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Originally published March 7, 2014 at 7:05 PM | Page modified March 7, 2014 at 8:04 PM

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UW hopes to send seniors out on high note in regular-season finale

Huskies locked into No. 8 or No. 9 seed for Pac-12 tournament, but Lorenzo Romar says finale with USC still matters.

Seattle Times staff reporter


USC @ UW, 1:30 p.m.

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It’s difficult to find a lot of significance in the Washington men’s basketball team’s regular-season finale against USC on Saturday.

With a win, the Huskies (16-14, 8-9 Pac-12) can match last season’s conference record and possibly finish in a sixth-place tie in the league standings.

However, Washington is locked into the No. 8 or 9 seed heading into next week’s Pac-12 tournament. Washington will play Oregon, Utah, Stanford or California at noon Wednesday in the first round at the MGM Grand Arena.

The winner plays No. 1 seed Arizona at noon Thursday in the quarterfinals.

Meanwhile, USC (11-19, 2-15) will finish 11th or 12th and is likely to be the No. 11 seed in the conference tourney.

“Seeding never matters as much as the team that you face,” UW coach Lorenzo Romar said. “You could have what appears to be a very poor seed, but the road that you have are teams that you match up really well against.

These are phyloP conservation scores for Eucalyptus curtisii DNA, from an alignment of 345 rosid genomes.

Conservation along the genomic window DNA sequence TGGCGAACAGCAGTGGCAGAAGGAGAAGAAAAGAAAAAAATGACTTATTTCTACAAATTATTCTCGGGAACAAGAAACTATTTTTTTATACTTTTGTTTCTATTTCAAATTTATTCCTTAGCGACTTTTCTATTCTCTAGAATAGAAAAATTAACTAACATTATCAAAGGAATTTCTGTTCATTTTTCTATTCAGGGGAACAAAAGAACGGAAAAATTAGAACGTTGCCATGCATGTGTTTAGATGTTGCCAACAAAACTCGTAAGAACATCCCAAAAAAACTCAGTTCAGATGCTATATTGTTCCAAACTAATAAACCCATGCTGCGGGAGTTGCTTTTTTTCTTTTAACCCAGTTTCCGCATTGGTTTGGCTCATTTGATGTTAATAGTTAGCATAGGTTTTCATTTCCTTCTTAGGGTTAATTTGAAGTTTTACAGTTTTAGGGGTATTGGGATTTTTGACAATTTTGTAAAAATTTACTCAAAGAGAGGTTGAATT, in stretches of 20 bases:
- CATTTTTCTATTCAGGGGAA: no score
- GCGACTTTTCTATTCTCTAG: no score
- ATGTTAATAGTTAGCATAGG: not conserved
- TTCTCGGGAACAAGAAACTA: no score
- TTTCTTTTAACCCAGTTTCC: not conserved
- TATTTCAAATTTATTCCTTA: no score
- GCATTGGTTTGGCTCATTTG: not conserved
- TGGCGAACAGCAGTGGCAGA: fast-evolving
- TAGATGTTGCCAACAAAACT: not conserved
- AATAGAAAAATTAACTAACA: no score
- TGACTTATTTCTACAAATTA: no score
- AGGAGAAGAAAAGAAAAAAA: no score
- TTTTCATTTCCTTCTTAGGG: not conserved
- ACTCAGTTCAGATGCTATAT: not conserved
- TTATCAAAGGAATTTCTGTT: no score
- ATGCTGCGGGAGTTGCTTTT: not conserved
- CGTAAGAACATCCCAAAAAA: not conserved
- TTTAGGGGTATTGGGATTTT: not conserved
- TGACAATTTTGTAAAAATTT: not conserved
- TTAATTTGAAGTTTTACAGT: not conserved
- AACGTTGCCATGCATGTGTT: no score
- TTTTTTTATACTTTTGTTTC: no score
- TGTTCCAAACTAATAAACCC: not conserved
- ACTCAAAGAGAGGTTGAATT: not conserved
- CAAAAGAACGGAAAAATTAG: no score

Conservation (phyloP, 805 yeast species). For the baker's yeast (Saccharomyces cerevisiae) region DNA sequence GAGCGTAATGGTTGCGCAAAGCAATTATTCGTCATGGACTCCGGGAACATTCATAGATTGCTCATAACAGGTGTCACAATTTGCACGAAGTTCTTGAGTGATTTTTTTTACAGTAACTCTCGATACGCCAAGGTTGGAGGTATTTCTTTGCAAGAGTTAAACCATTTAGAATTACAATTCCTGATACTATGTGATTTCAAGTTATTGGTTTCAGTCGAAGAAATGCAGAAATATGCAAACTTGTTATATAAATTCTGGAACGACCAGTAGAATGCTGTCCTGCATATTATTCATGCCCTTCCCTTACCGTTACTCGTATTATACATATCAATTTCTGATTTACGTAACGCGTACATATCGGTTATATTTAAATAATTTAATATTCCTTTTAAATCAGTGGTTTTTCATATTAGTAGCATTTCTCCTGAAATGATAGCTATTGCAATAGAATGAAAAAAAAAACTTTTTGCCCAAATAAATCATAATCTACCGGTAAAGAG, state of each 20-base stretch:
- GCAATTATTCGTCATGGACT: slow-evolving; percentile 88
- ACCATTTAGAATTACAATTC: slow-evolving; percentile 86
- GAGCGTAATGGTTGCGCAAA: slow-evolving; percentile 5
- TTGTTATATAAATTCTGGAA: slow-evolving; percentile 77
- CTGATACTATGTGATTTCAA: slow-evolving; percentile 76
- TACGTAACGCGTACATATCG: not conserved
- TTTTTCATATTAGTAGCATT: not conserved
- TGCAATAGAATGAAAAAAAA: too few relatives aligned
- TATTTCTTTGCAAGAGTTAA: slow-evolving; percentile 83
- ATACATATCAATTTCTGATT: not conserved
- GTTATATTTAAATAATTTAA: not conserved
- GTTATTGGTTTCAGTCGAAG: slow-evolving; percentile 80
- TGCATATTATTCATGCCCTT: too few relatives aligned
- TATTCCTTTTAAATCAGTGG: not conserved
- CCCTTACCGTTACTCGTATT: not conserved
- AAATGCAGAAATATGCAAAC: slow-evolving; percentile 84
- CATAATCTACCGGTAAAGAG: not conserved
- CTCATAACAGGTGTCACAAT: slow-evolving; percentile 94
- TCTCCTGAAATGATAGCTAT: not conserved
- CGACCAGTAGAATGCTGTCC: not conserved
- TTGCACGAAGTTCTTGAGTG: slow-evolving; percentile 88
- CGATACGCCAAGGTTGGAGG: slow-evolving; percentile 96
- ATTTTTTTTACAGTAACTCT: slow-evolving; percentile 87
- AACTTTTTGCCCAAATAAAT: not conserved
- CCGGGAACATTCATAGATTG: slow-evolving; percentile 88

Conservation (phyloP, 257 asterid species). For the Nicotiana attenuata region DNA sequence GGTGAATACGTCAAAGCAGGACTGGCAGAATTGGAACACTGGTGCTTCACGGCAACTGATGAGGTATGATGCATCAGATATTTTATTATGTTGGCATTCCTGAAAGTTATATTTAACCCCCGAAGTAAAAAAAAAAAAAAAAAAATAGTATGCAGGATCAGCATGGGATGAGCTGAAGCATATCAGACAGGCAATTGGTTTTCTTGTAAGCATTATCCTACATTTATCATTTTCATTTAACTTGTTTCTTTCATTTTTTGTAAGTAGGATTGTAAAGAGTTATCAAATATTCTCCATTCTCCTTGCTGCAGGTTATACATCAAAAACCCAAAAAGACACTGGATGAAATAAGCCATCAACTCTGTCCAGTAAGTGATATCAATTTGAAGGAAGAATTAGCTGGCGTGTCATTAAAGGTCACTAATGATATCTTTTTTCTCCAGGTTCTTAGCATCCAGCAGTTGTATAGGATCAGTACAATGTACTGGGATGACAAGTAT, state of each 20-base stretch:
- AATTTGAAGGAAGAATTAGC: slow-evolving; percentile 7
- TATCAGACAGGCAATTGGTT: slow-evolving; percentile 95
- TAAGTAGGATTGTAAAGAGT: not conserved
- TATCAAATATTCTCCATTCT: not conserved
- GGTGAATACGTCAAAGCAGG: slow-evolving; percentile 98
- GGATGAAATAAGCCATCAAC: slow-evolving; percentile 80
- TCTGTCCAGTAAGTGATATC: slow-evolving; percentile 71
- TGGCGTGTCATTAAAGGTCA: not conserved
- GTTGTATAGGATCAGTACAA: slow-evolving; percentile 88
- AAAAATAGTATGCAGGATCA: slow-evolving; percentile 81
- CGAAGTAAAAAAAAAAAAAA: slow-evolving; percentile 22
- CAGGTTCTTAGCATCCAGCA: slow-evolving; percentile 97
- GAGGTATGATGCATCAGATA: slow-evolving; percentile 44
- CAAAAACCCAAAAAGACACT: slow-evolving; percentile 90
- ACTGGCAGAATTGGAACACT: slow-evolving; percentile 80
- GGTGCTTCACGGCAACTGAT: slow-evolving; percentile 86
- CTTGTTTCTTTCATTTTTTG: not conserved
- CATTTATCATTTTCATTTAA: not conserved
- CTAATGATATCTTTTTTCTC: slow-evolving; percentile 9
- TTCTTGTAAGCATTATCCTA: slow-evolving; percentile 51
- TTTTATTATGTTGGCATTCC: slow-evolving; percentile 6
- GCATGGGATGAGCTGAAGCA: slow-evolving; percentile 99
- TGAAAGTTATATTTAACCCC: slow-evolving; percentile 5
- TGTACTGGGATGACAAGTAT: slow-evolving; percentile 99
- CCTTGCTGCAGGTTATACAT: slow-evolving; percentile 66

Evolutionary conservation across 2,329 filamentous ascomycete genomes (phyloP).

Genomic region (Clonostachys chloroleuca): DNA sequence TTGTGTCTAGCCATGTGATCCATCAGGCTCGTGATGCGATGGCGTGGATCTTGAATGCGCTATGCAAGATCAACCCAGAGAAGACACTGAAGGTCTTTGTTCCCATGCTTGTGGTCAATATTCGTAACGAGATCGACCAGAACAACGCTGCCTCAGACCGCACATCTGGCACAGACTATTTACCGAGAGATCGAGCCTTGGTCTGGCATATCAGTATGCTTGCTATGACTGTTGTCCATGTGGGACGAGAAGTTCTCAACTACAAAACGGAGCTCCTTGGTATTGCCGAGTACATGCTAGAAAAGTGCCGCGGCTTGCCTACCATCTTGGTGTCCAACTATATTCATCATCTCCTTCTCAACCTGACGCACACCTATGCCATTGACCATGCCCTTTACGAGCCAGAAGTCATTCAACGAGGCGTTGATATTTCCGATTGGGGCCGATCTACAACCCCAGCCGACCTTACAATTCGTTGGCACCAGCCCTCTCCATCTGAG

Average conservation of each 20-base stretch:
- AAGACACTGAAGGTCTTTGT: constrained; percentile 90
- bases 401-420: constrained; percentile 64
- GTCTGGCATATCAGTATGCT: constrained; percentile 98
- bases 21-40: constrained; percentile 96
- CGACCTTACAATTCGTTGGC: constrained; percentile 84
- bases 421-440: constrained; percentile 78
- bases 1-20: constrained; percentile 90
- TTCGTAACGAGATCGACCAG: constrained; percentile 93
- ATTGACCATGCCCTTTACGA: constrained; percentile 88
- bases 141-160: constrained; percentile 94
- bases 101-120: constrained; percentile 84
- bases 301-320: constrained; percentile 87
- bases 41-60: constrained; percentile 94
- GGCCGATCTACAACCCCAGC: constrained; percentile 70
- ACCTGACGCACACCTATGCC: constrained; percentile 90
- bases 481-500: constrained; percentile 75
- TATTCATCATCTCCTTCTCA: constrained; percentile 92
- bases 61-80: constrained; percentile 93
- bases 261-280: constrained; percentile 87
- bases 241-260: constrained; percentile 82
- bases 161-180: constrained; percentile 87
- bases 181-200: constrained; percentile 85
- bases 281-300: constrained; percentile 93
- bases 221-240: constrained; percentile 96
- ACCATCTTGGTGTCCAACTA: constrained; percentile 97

“So then the seeding doesn’t matter and vice versa.”

You can forgive the Huskies if they haven’t given a lot of thought to Saturday’s 1:30 p.m. game against the Trojans at Alaska Airlines Arena.

Washington is still coming to grips with a disappointing 91-82 loss to UCLA on Thursday while eagerly anticipating a chance to salvage the season next week in Las Vegas.

Even though Saturday’s outcome won’t affect the Huskies’ postseason, Romar is trying to get his players not to overlook USC.

“It matters quite a bit,” he said. “(A win) puts us at .500 in our league. It’s one more victory. It’s another chance to get better. No, it matters. It definitely matters.”

For UW fans, it’s a chance to say goodbye to seniors C.J. Wilcox, Perris Blackwell and Connor Smith.

Per tradition, seniors normally start on Senior Day. However, Smith, a 6-foot-9 walk-on from Wenatchee High who joined the team this season and appeared in four games, will not start.

The loudest ovations during pregame Senior Day celebrations will likely be reserved for the team’s quietest member, Wilcox.

The soft-spoken sharpshooter from Pleasant Grove, Utah, burst onto the scene during the 2010-11 season as a redshirt freshman, scoring 24 points in the second half against UCLA, draining a three-pointer in the corner that sent the 2010 Pac-10 tournament final into overtime and appearing in two NCAA tournament games.

He considered leaving school last year for the NBA draft, but returned for his senior season with the hopes of leading UW to the NCAA tournament.

“We had some adversity to get through and that didn’t go as planned,” Wilcox said. “I thought we did a good at staying together and coming together as a team and doing what we could do.

“But in our minds, the season is not over. We’re going to keep plugging away and seeing what happens.”

Wilcox, who is a projected as a late first- or second-round pick in the NBA draft, might fall short of reaching the NCAA tourney again, but he’ll go down as one of the greatest shooters in Huskies history. He ranks second on the school’s all-time scoring list with 1,842 points.

“It is something he should be very proud of and (it’s) a true testament to all of his hard work,” said former UW star Jon Brockman, who is third on the list, in an email from Limoges, France. “Every single year he has improved his game in some way and taken it to the next level.”

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